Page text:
10. Bob Thanks! I like to joke with my buddies who played football back in the day and can’t walk now that we’re still in the band and going strong! The Admiral (flute) and I play on a weekly basis in a variety of local community concert and dance bands with occasional Church gigs - a bari sax can roughly double a cello for the Church crowd. Does your son still play? Sop is probably the most challenging sax to play, I’m impressed! Do you still do anything with your flutes? I’ve always wanted to do something with a guitar but that’s just one too many..............😊 I’m intrigued by your didgeridoos. This is probably not the right place, (but it is making stuff out of wood) do you have pics? Don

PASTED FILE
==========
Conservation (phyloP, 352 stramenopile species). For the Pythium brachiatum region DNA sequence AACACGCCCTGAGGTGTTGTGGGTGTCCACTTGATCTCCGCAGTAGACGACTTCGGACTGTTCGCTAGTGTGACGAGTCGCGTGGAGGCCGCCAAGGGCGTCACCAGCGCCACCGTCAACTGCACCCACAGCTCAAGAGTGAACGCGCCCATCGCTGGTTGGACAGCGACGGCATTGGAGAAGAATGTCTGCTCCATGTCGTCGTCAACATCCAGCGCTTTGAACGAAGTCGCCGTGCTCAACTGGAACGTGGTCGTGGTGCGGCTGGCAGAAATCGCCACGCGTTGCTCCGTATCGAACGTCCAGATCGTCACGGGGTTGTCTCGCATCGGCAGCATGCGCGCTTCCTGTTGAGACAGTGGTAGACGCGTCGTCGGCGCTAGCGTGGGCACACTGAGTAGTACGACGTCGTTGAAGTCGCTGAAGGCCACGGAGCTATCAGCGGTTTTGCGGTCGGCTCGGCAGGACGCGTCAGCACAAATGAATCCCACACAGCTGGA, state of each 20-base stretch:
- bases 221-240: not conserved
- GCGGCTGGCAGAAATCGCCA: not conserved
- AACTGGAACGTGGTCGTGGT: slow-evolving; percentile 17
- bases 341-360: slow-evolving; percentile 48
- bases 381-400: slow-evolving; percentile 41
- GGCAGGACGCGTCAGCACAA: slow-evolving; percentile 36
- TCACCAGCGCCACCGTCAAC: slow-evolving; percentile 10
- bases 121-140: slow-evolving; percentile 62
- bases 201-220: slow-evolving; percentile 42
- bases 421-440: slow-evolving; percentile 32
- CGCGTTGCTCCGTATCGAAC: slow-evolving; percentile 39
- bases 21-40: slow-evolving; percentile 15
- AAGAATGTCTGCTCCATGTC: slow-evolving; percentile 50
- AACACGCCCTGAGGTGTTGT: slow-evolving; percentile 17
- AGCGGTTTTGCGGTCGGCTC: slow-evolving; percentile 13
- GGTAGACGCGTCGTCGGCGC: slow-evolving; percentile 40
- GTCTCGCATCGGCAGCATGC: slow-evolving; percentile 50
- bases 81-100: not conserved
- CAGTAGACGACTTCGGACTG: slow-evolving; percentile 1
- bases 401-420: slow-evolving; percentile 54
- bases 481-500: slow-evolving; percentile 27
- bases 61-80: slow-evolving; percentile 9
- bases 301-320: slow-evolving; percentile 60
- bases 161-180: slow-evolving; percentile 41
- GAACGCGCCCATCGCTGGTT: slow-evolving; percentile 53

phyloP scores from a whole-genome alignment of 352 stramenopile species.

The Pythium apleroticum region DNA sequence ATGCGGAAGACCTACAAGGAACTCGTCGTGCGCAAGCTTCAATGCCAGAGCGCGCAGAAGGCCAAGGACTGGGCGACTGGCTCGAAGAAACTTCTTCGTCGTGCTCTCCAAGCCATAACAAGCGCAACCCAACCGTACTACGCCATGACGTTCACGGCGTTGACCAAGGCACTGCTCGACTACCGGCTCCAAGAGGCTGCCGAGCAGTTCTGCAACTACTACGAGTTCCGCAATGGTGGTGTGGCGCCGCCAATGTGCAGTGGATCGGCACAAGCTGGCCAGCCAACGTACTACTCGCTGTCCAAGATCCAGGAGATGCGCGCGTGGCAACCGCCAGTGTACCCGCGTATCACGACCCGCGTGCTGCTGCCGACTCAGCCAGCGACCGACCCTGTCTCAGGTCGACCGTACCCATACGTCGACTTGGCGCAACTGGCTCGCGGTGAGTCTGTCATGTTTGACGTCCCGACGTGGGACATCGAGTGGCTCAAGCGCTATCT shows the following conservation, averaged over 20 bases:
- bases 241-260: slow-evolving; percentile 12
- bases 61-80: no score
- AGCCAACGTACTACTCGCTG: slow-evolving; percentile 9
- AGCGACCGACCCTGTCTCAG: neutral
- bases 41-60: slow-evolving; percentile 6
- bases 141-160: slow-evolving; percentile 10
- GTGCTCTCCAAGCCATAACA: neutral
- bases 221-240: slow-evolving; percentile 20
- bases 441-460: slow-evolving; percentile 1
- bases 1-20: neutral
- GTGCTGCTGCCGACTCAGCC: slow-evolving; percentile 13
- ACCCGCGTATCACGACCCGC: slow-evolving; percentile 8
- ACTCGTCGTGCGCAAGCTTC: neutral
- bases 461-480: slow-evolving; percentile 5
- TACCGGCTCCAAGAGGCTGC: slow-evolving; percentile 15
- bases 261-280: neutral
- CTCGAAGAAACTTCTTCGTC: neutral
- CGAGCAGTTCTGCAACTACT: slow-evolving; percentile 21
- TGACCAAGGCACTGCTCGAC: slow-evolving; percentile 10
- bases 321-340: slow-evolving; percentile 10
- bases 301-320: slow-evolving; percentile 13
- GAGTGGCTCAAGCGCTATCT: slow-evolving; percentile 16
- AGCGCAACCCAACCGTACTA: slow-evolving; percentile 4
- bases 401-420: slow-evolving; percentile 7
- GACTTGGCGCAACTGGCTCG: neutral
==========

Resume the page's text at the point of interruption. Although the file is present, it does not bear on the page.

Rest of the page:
11. Bob The drill method worked fine to taper everything with a caveat. I followed Chucks instructions about pre drilling holes for rigging line and shaving off the corners to create an octagon before chucking in my drill. Despite my best efforts though, I could not get them to fit absolutely square in the drill which resulted in some wobble. I was able to operate the drill with my left hand and sand with my right which also controlled and largely eliminated the wobble. I pretty much tapered by eye with frequent comparisons back to the plans (see the pictures above) using a 120 grit to get the basic shape and finishing with a 320. Luckily I’ve had a lot of experience with photo etched brass on other projects and feel very comfortable with it. I don’t have any experience with blackening it, but have found that it holds enamel paint well so that’s the direction I’m heading. my other hobby